Tennessee Solid Waste Agency Turns to Familiar Name for Grinder

Limbs and yard waste are loaded into the HogZilla TC-1564P tub grinder at the city of Murfreesboro, Tennessee, department of solid waste.
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MURFREESBORO, Tennessee — When it came time for the city of Murfreesboro solid waste department to replace a horizontal grinder used to process wood debris into mulch, department director Joey Smith observed demonstrations of grinders made by several manufacturers. When he wrote the bid specifications, they were a composite of the things he liked about various tub grinders. The city received several bids and ultimately officials chose a C.W. Mill Equipment Co. HogZilla tub grinder.

That was about 15 years ago. Joey was pleased with the machine’s performance and how it held up. “Most people say they get about eight years of life,” he said, from a grinder. The machine processed 50,000 tons of yard waste one year. This year the city will be close to that amount again because of a spate of storms that damaged trees.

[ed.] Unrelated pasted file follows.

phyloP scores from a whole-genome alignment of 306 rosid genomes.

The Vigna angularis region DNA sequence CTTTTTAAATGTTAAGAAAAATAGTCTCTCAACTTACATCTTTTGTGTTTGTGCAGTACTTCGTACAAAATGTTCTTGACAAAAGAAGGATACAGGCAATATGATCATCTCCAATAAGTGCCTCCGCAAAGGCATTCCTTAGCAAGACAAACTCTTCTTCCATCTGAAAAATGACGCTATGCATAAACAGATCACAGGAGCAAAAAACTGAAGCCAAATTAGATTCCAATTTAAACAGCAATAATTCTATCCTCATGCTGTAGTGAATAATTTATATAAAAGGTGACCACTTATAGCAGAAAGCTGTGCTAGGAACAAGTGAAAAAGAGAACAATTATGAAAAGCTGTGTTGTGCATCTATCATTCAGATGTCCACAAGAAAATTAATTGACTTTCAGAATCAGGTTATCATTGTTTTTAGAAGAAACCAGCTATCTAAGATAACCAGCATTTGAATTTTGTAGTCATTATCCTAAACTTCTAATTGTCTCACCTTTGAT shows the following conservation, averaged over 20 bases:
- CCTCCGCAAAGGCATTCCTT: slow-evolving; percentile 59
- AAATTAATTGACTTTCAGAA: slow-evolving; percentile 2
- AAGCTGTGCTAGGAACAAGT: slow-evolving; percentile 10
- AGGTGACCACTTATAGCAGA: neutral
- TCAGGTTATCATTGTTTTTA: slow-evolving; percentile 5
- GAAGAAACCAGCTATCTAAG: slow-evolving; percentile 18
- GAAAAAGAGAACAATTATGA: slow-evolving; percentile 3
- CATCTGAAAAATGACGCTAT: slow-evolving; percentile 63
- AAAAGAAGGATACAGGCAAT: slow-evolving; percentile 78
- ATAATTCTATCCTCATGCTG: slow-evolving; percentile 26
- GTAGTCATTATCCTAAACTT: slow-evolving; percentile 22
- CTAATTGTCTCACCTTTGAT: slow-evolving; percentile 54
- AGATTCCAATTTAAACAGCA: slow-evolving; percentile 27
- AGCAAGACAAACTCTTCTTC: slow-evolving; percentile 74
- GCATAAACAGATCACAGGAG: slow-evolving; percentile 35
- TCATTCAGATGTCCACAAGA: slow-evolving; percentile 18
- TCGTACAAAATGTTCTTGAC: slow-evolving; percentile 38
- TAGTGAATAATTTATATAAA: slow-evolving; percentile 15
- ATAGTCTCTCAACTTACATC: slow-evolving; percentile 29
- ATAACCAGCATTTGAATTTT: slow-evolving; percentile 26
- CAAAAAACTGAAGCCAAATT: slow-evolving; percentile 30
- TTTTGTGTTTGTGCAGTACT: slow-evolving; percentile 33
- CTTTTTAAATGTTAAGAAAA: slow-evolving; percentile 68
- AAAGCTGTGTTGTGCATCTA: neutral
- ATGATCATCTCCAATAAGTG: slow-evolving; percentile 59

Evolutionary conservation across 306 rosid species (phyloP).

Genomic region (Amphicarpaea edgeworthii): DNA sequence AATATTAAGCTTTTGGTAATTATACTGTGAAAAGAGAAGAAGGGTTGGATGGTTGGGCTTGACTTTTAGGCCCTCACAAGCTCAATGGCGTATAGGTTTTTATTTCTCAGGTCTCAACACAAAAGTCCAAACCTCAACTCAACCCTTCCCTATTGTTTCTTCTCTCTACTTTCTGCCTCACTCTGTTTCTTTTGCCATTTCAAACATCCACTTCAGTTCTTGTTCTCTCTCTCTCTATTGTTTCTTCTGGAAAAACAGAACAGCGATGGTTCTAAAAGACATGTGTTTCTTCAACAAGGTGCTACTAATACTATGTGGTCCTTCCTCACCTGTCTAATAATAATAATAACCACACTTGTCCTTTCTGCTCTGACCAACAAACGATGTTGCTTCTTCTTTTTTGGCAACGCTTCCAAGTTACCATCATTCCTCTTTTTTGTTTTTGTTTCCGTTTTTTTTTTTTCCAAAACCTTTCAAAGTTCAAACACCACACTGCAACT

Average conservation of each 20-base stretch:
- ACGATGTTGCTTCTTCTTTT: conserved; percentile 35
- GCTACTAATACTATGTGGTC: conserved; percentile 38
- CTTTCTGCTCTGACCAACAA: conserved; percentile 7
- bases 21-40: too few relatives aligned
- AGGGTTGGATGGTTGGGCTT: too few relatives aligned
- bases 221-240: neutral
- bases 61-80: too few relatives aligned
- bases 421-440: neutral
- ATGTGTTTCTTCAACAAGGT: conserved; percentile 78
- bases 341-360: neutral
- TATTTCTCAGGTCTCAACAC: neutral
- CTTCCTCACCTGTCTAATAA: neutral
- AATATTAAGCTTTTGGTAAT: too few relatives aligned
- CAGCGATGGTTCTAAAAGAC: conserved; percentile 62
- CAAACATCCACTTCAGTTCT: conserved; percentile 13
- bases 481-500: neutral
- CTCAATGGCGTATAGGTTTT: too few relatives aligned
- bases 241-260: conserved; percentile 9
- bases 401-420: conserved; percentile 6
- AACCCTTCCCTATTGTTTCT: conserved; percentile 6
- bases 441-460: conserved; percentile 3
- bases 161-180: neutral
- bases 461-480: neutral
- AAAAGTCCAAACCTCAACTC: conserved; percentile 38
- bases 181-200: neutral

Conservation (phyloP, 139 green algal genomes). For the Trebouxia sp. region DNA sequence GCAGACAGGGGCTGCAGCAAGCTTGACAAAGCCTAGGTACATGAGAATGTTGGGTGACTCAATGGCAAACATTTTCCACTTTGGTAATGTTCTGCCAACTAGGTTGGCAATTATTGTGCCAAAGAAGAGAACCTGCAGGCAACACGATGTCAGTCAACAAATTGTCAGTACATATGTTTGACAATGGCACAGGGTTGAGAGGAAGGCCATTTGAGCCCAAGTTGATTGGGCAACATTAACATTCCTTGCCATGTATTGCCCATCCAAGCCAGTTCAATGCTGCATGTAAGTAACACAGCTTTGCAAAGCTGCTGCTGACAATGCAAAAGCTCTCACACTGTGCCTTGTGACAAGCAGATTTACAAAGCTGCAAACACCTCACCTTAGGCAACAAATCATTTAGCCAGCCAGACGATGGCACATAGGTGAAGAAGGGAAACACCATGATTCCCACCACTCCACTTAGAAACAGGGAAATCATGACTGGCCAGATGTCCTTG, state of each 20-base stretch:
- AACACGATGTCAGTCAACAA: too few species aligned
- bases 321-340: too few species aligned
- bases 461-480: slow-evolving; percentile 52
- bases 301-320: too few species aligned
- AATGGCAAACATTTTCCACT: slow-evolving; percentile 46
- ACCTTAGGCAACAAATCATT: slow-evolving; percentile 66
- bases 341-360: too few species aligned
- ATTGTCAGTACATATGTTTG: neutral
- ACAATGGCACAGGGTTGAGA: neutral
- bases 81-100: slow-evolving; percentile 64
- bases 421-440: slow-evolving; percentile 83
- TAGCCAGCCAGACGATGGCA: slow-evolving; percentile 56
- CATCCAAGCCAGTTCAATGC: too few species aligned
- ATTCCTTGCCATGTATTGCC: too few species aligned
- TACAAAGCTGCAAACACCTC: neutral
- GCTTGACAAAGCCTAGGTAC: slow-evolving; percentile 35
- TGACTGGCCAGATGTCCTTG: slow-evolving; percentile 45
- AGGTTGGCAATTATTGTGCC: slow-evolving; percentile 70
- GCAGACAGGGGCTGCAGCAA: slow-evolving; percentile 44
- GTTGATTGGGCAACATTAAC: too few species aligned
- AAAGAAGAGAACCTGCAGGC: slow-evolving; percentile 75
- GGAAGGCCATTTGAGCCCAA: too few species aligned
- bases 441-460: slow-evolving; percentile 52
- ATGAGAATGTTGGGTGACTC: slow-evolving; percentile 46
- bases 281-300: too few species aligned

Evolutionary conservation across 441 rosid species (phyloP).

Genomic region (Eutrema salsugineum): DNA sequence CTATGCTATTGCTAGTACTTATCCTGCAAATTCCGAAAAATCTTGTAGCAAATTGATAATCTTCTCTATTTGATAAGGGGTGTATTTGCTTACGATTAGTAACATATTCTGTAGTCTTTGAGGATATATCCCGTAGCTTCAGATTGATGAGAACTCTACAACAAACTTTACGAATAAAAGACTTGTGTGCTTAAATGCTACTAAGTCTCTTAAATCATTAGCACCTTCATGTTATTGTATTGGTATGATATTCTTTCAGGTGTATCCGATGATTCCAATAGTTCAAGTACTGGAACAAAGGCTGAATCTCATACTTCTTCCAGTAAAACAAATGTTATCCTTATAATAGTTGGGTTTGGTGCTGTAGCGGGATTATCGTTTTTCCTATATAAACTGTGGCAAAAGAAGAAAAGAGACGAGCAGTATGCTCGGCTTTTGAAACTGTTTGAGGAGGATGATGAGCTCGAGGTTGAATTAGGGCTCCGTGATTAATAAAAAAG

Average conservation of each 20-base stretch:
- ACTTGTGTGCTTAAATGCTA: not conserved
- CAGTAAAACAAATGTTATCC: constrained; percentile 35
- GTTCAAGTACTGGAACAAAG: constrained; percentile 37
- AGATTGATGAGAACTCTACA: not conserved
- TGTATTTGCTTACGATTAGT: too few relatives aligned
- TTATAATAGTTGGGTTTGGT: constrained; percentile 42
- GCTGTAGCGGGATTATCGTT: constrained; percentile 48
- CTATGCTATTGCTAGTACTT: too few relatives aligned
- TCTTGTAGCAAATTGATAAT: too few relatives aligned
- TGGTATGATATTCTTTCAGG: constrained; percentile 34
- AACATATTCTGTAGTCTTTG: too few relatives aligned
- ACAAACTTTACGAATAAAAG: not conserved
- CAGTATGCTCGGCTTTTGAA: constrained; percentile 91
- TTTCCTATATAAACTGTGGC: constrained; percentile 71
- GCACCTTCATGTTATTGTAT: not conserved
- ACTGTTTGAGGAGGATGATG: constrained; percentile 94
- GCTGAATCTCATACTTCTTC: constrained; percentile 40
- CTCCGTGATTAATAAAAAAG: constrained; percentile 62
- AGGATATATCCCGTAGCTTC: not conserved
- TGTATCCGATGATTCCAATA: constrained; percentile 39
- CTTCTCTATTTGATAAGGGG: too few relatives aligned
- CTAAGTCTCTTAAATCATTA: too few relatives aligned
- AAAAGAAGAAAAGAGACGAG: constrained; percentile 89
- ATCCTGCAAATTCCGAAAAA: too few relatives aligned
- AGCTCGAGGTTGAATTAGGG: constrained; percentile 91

When it finally came time to replace the tub grinder, the end result of the bidding process was a decision to purchase another HogZilla tub grinder. The new machine, a HogZilla TC-1564P, the largest tub grinder offered by C.W. Mill, arrived in August.

Joey, 57, has been working for the city since he was hired as director of the solid waste department in 2001. He previously worked for Waste Management, a national solid waste disposal business, for 14 years. “I started in the garbage, and still am,” he joked.